Making a 4.25 Inch Dobsonian Reflector Telescope





          In 2010 I took a telescope making class at the Randall Museum.   In that class I attempted to make a 12.5 inch telescope.  This attempt failed.   The most notable part of this failure was in breaking John Dobson's cardinal rule, namely if you are going to break your mirror, do it early.  I regrouped and decided to start small.  


          Now having finished this scope, I believe it was the correct decision.   Along the way I've heard a number of arguments against this approach.   The most notable one goes like this;  you are probably only going to make one scope, so make it as big as you can imagine.     From my perspective, this approach has a number of flaws.    To begin with, making a telescope requires a number of skills.   These all may be developed as you proceed, but as with most things in life, you learn by making mistakes.   In the case of a telescope, any of these mistakes can cause you to create an inferior device, or in the worst case, ruin the project entirely.    In addition, a larger scope can take a long time to finish.   I can't think of anything more disappointing than spending 6 months to a year grinding and polishing and figuring a mirror, and then ending up with poor optics.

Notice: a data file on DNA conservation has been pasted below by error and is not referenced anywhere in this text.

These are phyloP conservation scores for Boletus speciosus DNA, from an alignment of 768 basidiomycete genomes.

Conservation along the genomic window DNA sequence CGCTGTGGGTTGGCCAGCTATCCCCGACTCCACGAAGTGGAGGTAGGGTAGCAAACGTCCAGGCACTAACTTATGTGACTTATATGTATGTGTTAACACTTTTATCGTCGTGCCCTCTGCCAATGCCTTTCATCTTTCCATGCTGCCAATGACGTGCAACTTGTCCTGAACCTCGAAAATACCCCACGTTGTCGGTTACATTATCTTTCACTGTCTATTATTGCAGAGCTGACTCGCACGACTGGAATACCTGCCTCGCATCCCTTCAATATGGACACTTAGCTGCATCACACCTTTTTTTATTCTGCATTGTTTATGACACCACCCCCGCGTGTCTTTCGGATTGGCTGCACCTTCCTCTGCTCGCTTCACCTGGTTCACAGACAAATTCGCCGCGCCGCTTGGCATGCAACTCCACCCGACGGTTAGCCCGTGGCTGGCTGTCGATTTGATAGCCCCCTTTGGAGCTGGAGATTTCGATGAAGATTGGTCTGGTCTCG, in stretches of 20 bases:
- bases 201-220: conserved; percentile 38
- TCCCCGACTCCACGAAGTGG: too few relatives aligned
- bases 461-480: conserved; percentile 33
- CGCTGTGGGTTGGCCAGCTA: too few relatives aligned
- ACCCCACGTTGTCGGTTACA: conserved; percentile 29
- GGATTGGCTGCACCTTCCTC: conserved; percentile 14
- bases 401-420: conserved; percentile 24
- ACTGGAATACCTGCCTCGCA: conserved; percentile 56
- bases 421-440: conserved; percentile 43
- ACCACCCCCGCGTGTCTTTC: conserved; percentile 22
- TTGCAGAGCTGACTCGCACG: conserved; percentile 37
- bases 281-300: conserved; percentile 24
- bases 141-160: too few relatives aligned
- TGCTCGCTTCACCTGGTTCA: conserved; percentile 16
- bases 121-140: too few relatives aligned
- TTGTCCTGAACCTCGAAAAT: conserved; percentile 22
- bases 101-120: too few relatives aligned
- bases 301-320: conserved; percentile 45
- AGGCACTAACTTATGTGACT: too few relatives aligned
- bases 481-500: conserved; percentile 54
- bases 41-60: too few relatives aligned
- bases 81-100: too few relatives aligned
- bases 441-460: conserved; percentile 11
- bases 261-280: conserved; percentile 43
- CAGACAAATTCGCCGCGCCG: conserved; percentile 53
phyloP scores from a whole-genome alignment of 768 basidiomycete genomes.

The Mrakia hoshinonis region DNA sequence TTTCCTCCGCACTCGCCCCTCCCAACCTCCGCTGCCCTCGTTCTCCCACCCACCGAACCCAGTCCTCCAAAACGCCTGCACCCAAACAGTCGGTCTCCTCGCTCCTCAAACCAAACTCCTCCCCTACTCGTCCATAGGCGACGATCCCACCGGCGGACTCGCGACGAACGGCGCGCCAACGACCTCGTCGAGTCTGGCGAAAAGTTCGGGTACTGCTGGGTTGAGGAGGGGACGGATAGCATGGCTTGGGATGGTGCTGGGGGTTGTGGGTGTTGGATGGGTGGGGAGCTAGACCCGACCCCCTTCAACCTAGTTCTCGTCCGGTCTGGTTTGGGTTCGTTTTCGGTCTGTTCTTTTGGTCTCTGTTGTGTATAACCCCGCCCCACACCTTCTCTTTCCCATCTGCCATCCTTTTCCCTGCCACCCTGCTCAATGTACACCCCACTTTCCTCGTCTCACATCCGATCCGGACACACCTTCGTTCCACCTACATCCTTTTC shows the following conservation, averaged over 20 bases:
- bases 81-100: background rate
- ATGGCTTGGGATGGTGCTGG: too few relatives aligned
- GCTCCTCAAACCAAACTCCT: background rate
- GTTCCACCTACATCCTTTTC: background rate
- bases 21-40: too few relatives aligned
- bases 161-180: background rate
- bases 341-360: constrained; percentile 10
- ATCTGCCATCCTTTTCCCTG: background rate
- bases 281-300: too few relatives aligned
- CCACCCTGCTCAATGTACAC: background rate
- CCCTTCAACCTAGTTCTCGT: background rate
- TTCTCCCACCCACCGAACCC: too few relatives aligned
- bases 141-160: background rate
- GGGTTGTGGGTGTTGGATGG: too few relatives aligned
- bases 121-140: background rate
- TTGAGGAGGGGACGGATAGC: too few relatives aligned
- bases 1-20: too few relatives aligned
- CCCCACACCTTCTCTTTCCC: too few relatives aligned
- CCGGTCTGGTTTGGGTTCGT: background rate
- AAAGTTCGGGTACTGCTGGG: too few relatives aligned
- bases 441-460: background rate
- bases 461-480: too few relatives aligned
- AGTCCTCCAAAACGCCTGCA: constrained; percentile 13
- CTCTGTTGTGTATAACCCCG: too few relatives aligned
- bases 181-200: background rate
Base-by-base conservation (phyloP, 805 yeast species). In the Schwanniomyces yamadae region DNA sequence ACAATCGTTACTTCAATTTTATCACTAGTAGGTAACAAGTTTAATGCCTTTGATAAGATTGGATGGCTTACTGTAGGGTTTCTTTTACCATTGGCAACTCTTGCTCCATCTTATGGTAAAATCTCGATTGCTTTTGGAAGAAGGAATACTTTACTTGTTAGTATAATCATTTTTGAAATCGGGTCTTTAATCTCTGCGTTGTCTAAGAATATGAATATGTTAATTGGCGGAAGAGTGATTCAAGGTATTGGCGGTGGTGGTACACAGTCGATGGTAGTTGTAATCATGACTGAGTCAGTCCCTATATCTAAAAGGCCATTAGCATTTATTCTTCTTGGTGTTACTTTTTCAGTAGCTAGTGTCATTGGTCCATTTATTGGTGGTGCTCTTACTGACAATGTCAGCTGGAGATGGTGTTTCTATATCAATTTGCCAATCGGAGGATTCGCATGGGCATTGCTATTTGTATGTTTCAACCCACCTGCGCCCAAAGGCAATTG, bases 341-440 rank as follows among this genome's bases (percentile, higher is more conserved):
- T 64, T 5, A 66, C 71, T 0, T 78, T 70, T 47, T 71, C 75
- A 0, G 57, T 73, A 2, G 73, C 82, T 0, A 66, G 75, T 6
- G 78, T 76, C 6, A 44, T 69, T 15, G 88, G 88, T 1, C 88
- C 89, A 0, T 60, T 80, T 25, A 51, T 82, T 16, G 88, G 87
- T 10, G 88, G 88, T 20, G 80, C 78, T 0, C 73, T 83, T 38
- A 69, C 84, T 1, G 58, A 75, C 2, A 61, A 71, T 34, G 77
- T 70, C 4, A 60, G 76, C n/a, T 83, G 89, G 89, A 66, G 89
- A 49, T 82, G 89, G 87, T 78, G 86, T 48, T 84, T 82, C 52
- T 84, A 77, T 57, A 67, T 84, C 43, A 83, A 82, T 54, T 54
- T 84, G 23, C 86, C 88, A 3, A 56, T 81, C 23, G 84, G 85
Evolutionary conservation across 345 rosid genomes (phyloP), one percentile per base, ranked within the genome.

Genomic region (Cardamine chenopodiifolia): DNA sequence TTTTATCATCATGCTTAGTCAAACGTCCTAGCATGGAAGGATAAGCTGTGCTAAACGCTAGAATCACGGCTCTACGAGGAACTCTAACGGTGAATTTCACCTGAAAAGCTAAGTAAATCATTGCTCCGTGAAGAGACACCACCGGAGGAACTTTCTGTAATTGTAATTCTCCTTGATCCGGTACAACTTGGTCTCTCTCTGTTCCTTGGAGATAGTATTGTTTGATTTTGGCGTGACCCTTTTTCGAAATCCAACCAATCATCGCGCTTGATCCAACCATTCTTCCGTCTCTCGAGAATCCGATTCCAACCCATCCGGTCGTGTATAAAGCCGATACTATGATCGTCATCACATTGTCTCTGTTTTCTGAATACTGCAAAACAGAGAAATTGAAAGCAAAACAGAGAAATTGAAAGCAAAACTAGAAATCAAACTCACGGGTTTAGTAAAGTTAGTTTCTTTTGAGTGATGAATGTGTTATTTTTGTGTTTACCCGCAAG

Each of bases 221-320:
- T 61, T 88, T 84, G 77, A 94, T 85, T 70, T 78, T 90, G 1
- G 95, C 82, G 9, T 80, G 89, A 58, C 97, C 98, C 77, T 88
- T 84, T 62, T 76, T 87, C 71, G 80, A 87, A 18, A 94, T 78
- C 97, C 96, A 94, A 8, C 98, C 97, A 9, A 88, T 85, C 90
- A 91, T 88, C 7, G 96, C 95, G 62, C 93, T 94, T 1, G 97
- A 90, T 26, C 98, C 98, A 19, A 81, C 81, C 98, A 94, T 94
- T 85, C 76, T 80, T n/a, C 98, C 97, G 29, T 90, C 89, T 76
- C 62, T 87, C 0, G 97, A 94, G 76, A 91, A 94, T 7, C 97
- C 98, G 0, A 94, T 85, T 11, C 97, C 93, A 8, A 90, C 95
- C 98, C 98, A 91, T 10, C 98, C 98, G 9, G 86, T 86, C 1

On the other hand, grinding and polishing a 4.25 inch mirror goes very quickly.   It went so quickly for me, that when I discovered during the polishing phase that I had gone through my grits too quickly, it was no big deal to go back and do the entire fine grinding again.   Over the course of three weeks I probably spent at most 16 hours doing the mirror, and that includes both passes.


          But the mirror is only half the project.   There are a number of other things you will need to construct to make a telescope.    Some or all of these my be purchased.    But even knowing which items to buy and which to build is helped by experience.    Working on a smaller scope gave me the time to at least attempt all the components.   In the end I opted for a purchased secondary and eyepiece, but not before building my own.   


A Caution


          I suggest that you do not attempt to build a telescope if your goal is to save money.   While it is possible, I think it is rather unlikely.   You would be better off scanning eBay and Craig's list for a bargain.    The reason to build your own telescope is because you want to learn how.   This is a singularly rewarding experience, but it is quite unrelated to the quest of looking through it at the heavens.    To use a scope you need your eyes, a good location, often some warm clothing and an interest in what you are looking at.   To build a scope you need patience, elbow grease, some carpentry skills and a love for figuring things out.    There will be a lot of figuring things out.    Much of my work was done at Tech Shop in San Francisco, where I was able to use their wood shop and milling machines.